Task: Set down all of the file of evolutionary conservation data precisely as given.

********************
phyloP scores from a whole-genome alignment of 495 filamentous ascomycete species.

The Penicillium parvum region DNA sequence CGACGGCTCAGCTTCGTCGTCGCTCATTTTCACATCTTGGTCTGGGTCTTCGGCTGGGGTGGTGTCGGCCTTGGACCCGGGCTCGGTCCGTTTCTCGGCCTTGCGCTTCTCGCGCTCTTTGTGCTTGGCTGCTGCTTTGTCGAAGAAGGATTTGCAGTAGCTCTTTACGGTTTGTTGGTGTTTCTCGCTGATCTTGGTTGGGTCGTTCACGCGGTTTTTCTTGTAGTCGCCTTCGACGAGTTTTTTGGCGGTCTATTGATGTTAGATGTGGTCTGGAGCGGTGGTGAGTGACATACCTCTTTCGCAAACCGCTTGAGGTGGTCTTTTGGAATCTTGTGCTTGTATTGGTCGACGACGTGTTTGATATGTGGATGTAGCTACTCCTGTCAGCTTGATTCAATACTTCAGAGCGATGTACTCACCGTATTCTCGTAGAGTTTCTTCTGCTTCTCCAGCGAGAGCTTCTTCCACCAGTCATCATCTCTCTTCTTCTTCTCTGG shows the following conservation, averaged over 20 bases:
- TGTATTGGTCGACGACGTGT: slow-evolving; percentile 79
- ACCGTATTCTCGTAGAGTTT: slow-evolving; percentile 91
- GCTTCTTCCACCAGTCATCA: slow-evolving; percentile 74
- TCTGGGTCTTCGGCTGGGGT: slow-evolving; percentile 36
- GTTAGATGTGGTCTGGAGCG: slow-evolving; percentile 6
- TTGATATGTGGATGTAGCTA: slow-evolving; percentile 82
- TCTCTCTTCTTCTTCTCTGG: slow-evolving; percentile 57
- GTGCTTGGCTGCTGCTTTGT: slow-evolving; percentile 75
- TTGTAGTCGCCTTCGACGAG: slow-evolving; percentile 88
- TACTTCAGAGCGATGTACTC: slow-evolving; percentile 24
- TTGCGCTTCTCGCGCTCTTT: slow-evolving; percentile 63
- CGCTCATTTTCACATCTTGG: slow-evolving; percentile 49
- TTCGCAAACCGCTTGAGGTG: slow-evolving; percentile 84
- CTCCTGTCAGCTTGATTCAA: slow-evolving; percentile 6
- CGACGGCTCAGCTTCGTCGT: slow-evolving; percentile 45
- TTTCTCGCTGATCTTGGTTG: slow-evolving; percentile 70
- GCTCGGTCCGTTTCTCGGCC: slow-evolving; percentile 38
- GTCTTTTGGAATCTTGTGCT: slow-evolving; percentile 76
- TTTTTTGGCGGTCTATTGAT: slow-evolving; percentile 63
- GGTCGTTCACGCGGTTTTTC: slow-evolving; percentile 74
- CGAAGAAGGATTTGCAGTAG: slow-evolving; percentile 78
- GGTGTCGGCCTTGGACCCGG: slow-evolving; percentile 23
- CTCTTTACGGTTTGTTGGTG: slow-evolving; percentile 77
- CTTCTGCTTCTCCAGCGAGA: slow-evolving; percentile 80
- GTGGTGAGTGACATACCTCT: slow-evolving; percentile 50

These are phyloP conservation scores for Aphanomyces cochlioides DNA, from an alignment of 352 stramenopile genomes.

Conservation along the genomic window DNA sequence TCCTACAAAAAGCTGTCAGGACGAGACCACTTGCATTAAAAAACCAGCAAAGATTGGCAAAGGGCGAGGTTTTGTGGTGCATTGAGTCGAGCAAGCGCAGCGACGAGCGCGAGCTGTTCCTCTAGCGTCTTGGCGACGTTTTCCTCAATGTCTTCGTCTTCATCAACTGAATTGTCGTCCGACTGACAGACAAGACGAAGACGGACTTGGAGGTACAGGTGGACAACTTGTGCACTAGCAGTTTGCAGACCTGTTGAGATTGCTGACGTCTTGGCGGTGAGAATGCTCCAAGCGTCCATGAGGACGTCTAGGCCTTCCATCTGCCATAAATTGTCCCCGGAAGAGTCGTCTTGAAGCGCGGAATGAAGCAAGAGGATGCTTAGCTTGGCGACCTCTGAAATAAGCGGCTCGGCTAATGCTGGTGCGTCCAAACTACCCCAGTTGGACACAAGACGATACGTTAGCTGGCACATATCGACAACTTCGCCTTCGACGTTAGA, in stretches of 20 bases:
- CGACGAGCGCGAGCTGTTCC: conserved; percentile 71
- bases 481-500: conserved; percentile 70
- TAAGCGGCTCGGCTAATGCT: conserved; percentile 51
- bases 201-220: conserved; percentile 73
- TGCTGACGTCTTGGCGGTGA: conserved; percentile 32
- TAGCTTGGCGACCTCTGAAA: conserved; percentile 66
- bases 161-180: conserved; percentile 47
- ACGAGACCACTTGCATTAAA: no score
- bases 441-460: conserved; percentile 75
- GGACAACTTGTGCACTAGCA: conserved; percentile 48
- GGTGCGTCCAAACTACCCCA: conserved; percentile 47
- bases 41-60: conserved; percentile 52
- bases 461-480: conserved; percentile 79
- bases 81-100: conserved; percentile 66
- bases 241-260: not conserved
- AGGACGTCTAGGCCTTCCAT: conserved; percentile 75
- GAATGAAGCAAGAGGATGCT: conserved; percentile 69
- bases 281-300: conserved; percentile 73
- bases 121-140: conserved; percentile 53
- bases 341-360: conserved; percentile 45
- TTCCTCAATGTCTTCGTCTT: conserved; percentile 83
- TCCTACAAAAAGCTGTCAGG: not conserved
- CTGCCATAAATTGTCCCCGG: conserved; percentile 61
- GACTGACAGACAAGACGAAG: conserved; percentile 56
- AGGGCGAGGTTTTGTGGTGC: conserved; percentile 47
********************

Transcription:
phyloP scores from a whole-genome alignment of 495 filamentous ascomycete species.

The Penicillium parvum region DNA sequence CGACGGCTCAGCTTCGTCGTCGCTCATTTTCACATCTTGGTCTGGGTCTTCGGCTGGGGTGGTGTCGGCCTTGGACCCGGGCTCGGTCCGTTTCTCGGCCTTGCGCTTCTCGCGCTCTTTGTGCTTGGCTGCTGCTTTGTCGAAGAAGGATTTGCAGTAGCTCTTTACGGTTTGTTGGTGTTTCTCGCTGATCTTGGTTGGGTCGTTCACGCGGTTTTTCTTGTAGTCGCCTTCGACGAGTTTTTTGGCGGTCTATTGATGTTAGATGTGGTCTGGAGCGGTGGTGAGTGACATACCTCTTTCGCAAACCGCTTGAGGTGGTCTTTTGGAATCTTGTGCTTGTATTGGTCGACGACGTGTTTGATATGTGGATGTAGCTACTCCTGTCAGCTTGATTCAATACTTCAGAGCGATGTACTCACCGTATTCTCGTAGAGTTTCTTCTGCTTCTCCAGCGAGAGCTTCTTCCACCAGTCATCATCTCTCTTCTTCTTCTCTGG shows the following conservation, averaged over 20 bases:
- TGTATTGGTCGACGACGTGT: slow-evolving; percentile 79
- ACCGTATTCTCGTAGAGTTT: slow-evolving; percentile 91
- GCTTCTTCCACCAGTCATCA: slow-evolving; percentile 74
- TCTGGGTCTTCGGCTGGGGT: slow-evolving; percentile 36
- GTTAGATGTGGTCTGGAGCG: slow-evolving; percentile 6
- TTGATATGTGGATGTAGCTA: slow-evolving; percentile 82
- TCTCTCTTCTTCTTCTCTGG: slow-evolving; percentile 57
- GTGCTTGGCTGCTGCTTTGT: slow-evolving; percentile 75
- TTGTAGTCGCCTTCGACGAG: slow-evolving; percentile 88
- TACTTCAGAGCGATGTACTC: slow-evolving; percentile 24
- TTGCGCTTCTCGCGCTCTTT: slow-evolving; percentile 63
- CGCTCATTTTCACATCTTGG: slow-evolving; percentile 49
- TTCGCAAACCGCTTGAGGTG: slow-evolving; percentile 84
- CTCCTGTCAGCTTGATTCAA: slow-evolving; percentile 6
- CGACGGCTCAGCTTCGTCGT: slow-evolving; percentile 45
- TTTCTCGCTGATCTTGGTTG: slow-evolving; percentile 70
- GCTCGGTCCGTTTCTCGGCC: slow-evolving; percentile 38
- GTCTTTTGGAATCTTGTGCT: slow-evolving; percentile 76
- TTTTTTGGCGGTCTATTGAT: slow-evolving; percentile 63
- GGTCGTTCACGCGGTTTTTC: slow-evolving; percentile 74
- CGAAGAAGGATTTGCAGTAG: slow-evolving; percentile 78
- GGTGTCGGCCTTGGACCCGG: slow-evolving; percentile 23
- CTCTTTACGGTTTGTTGGTG: slow-evolving; percentile 77
- CTTCTGCTTCTCCAGCGAGA: slow-evolving; percentile 80
- GTGGTGAGTGACATACCTCT: slow-evolving; percentile 50

These are phyloP conservation scores for Aphanomyces cochlioides DNA, from an alignment of 352 stramenopile genomes.

Conservation along the genomic window DNA sequence TCCTACAAAAAGCTGTCAGGACGAGACCACTTGCATTAAAAAACCAGCAAAGATTGGCAAAGGGCGAGGTTTTGTGGTGCATTGAGTCGAGCAAGCGCAGCGACGAGCGCGAGCTGTTCCTCTAGCGTCTTGGCGACGTTTTCCTCAATGTCTTCGTCTTCATCAACTGAATTGTCGTCCGACTGACAGACAAGACGAAGACGGACTTGGAGGTACAGGTGGACAACTTGTGCACTAGCAGTTTGCAGACCTGTTGAGATTGCTGACGTCTTGGCGGTGAGAATGCTCCAAGCGTCCATGAGGACGTCTAGGCCTTCCATCTGCCATAAATTGTCCCCGGAAGAGTCGTCTTGAAGCGCGGAATGAAGCAAGAGGATGCTTAGCTTGGCGACCTCTGAAATAAGCGGCTCGGCTAATGCTGGTGCGTCCAAACTACCCCAGTTGGACACAAGACGATACGTTAGCTGGCACATATCGACAACTTCGCCTTCGACGTTAGA, in stretches of 20 bases:
- CGACGAGCGCGAGCTGTTCC: conserved; percentile 71
- bases 481-500: conserved; percentile 70
- TAAGCGGCTCGGCTAATGCT: conserved; percentile 51
- bases 201-220: conserved; percentile 73
- TGCTGACGTCTTGGCGGTGA: conserved; percentile 32
- TAGCTTGGCGACCTCTGAAA: conserved; percentile 66
- bases 161-180: conserved; percentile 47
- ACGAGACCACTTGCATTAAA: no score
- bases 441-460: conserved; percentile 75
- GGACAACTTGTGCACTAGCA: conserved; percentile 48
- GGTGCGTCCAAACTACCCCA: conserved; percentile 47
- bases 41-60: conserved; percentile 52
- bases 461-480: conserved; percentile 79
- bases 81-100: conserved; percentile 66
- bases 241-260: not conserved
- AGGACGTCTAGGCCTTCCAT: conserved; percentile 75
- GAATGAAGCAAGAGGATGCT: conserved; percentile 69
- bases 281-300: conserved; percentile 73
- bases 121-140: conserved; percentile 53
- bases 341-360: conserved; percentile 45
- TTCCTCAATGTCTTCGTCTT: conserved; percentile 83
- TCCTACAAAAAGCTGTCAGG: not conserved
- CTGCCATAAATTGTCCCCGG: conserved; percentile 61
- GACTGACAGACAAGACGAAG: conserved; percentile 56
- AGGGCGAGGTTTTGTGGTGC: conserved; percentile 47